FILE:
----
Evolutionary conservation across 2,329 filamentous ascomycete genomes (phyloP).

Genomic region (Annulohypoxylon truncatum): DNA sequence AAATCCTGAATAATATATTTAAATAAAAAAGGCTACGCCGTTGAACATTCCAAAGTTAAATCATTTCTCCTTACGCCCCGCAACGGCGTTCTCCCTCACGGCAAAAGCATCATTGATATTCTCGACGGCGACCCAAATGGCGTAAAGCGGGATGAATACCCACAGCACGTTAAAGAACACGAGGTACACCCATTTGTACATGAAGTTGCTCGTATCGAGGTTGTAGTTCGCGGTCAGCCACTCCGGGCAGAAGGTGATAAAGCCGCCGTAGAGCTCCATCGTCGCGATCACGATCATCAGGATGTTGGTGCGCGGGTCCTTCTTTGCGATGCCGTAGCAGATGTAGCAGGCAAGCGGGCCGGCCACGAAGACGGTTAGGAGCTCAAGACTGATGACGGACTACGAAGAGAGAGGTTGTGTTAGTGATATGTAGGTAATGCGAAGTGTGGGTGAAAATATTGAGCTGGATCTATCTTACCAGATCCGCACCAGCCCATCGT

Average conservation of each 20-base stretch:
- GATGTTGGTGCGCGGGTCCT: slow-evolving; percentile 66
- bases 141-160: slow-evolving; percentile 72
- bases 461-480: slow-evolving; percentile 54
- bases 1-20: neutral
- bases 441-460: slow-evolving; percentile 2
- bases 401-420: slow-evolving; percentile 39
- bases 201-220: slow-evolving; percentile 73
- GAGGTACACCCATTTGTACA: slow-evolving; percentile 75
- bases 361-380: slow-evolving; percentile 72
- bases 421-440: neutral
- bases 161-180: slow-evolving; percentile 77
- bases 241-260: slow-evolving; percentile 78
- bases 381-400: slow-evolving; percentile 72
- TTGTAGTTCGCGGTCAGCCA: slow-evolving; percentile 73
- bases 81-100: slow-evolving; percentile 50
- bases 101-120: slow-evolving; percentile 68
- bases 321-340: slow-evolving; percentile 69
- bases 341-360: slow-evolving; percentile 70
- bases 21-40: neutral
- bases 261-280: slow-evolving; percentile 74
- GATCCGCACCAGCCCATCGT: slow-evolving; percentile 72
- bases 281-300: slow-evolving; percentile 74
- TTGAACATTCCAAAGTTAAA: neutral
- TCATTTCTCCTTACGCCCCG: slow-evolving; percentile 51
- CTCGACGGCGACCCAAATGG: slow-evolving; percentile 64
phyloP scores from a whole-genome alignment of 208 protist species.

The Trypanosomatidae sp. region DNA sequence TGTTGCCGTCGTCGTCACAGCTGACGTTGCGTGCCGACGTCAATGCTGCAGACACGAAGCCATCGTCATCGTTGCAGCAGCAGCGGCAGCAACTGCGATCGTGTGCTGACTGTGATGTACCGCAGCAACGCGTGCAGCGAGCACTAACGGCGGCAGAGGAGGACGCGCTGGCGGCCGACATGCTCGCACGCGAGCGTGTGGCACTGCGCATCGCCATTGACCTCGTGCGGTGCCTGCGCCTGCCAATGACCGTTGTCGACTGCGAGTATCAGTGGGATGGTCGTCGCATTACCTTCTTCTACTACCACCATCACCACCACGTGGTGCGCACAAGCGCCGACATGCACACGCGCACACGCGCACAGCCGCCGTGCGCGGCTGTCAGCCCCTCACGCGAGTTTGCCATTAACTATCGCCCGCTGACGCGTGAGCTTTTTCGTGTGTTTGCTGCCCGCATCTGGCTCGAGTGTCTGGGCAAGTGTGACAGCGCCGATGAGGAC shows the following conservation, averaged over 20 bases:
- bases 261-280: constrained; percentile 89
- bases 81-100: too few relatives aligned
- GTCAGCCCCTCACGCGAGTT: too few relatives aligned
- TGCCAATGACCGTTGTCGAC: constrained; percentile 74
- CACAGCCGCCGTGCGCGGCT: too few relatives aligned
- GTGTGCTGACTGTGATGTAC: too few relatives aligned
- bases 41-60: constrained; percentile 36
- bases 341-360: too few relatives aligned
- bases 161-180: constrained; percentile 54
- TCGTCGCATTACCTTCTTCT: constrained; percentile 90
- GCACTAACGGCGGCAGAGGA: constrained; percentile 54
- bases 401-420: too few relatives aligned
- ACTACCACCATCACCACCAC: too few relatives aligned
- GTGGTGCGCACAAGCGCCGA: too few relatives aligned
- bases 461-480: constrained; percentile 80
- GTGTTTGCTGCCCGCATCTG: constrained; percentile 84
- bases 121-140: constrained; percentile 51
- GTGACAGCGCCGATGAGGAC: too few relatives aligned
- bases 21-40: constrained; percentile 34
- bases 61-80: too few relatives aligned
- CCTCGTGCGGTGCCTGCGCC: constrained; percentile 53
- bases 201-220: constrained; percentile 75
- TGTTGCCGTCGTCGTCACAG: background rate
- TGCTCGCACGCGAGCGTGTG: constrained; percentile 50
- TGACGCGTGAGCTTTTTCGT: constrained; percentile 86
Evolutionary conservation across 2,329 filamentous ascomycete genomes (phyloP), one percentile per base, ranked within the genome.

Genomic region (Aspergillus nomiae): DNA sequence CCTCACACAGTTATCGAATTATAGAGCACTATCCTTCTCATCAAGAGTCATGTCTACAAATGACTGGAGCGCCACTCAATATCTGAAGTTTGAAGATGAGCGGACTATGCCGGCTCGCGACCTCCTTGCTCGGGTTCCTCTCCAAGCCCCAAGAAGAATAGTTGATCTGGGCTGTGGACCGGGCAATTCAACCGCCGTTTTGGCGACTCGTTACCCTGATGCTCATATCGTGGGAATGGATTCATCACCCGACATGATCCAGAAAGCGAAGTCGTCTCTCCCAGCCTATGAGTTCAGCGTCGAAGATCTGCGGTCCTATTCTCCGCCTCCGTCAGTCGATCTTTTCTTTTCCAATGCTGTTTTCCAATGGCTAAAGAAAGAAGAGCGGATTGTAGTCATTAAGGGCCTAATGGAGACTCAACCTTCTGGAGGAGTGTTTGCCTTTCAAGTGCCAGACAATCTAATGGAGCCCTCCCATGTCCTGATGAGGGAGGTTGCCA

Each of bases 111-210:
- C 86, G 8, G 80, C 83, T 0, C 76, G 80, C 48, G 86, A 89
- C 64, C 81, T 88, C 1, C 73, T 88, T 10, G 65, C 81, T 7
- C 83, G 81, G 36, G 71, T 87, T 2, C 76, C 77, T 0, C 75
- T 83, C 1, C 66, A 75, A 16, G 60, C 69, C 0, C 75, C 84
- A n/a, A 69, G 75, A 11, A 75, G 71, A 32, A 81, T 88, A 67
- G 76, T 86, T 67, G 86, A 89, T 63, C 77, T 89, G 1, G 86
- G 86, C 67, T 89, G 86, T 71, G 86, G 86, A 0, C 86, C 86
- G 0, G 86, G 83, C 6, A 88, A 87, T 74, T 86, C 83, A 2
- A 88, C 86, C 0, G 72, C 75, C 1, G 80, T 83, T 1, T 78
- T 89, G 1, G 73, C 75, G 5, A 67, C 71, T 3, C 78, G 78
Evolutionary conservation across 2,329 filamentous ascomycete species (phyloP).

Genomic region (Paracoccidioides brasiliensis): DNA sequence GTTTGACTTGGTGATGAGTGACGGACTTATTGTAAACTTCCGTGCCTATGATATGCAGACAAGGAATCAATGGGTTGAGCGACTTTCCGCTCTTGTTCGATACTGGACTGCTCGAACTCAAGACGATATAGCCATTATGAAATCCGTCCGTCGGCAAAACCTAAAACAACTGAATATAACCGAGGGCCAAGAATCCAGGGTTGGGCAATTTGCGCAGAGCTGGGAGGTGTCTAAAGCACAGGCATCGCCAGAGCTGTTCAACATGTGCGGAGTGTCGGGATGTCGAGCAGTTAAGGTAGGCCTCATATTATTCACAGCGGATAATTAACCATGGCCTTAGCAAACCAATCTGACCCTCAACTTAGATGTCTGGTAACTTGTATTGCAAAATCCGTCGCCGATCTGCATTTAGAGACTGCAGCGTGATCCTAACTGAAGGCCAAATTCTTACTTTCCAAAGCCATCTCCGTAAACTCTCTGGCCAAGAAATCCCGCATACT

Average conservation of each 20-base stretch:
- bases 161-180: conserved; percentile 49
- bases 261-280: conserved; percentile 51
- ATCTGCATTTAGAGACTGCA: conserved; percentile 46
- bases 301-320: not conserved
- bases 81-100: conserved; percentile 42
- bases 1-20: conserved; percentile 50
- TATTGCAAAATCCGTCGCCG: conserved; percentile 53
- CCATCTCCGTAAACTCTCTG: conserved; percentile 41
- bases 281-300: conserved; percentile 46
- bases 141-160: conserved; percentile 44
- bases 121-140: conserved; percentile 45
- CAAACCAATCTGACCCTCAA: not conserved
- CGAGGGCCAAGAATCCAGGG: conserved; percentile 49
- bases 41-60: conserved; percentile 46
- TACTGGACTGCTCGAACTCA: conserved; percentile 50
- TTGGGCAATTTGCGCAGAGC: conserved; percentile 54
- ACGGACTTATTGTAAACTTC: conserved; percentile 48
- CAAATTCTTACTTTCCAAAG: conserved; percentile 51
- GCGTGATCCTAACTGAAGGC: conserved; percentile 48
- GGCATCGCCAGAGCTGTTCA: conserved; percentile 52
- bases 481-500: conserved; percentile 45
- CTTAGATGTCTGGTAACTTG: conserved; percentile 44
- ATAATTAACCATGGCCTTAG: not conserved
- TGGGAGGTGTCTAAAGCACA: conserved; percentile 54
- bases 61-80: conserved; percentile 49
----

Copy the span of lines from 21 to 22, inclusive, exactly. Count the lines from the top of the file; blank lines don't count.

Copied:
- bases 341-360: slow-evolving; percentile 70
- bases 21-40: neutral